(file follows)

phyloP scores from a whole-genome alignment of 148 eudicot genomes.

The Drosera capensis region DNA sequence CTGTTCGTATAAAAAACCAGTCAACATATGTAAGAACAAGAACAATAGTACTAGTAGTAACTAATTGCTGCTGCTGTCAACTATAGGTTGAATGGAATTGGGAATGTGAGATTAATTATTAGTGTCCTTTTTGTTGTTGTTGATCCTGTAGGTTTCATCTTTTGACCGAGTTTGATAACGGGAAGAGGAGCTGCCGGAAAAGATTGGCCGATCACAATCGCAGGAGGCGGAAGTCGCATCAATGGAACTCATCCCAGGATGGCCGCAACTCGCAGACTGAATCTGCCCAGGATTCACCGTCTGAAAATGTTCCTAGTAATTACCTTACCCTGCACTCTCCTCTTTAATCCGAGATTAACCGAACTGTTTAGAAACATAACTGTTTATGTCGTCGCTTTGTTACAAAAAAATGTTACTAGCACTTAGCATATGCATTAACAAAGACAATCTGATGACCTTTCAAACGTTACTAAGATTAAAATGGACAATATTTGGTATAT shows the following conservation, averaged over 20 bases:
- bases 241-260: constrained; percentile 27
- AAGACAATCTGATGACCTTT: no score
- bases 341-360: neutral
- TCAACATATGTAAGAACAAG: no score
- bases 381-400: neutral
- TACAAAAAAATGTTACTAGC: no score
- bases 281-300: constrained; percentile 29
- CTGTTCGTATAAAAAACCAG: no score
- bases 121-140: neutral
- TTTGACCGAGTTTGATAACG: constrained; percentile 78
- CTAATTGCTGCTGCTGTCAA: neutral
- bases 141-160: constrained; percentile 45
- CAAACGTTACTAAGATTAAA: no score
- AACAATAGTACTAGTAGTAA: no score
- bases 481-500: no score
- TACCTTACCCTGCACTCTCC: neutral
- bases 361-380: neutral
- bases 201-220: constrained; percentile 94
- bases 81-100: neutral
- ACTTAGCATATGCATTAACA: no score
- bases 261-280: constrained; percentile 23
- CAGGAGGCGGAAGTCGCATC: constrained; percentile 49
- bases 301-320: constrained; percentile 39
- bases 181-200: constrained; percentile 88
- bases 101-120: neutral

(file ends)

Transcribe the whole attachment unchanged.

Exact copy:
phyloP scores from a whole-genome alignment of 148 eudicot genomes.

The Drosera capensis region DNA sequence CTGTTCGTATAAAAAACCAGTCAACATATGTAAGAACAAGAACAATAGTACTAGTAGTAACTAATTGCTGCTGCTGTCAACTATAGGTTGAATGGAATTGGGAATGTGAGATTAATTATTAGTGTCCTTTTTGTTGTTGTTGATCCTGTAGGTTTCATCTTTTGACCGAGTTTGATAACGGGAAGAGGAGCTGCCGGAAAAGATTGGCCGATCACAATCGCAGGAGGCGGAAGTCGCATCAATGGAACTCATCCCAGGATGGCCGCAACTCGCAGACTGAATCTGCCCAGGATTCACCGTCTGAAAATGTTCCTAGTAATTACCTTACCCTGCACTCTCCTCTTTAATCCGAGATTAACCGAACTGTTTAGAAACATAACTGTTTATGTCGTCGCTTTGTTACAAAAAAATGTTACTAGCACTTAGCATATGCATTAACAAAGACAATCTGATGACCTTTCAAACGTTACTAAGATTAAAATGGACAATATTTGGTATAT shows the following conservation, averaged over 20 bases:
- bases 241-260: constrained; percentile 27
- AAGACAATCTGATGACCTTT: no score
- bases 341-360: neutral
- TCAACATATGTAAGAACAAG: no score
- bases 381-400: neutral
- TACAAAAAAATGTTACTAGC: no score
- bases 281-300: constrained; percentile 29
- CTGTTCGTATAAAAAACCAG: no score
- bases 121-140: neutral
- TTTGACCGAGTTTGATAACG: constrained; percentile 78
- CTAATTGCTGCTGCTGTCAA: neutral
- bases 141-160: constrained; percentile 45
- CAAACGTTACTAAGATTAAA: no score
- AACAATAGTACTAGTAGTAA: no score
- bases 481-500: no score
- TACCTTACCCTGCACTCTCC: neutral
- bases 361-380: neutral
- bases 201-220: constrained; percentile 94
- bases 81-100: neutral
- ACTTAGCATATGCATTAACA: no score
- bases 261-280: constrained; percentile 23
- CAGGAGGCGGAAGTCGCATC: constrained; percentile 49
- bases 301-320: constrained; percentile 39
- bases 181-200: constrained; percentile 88
- bases 101-120: neutral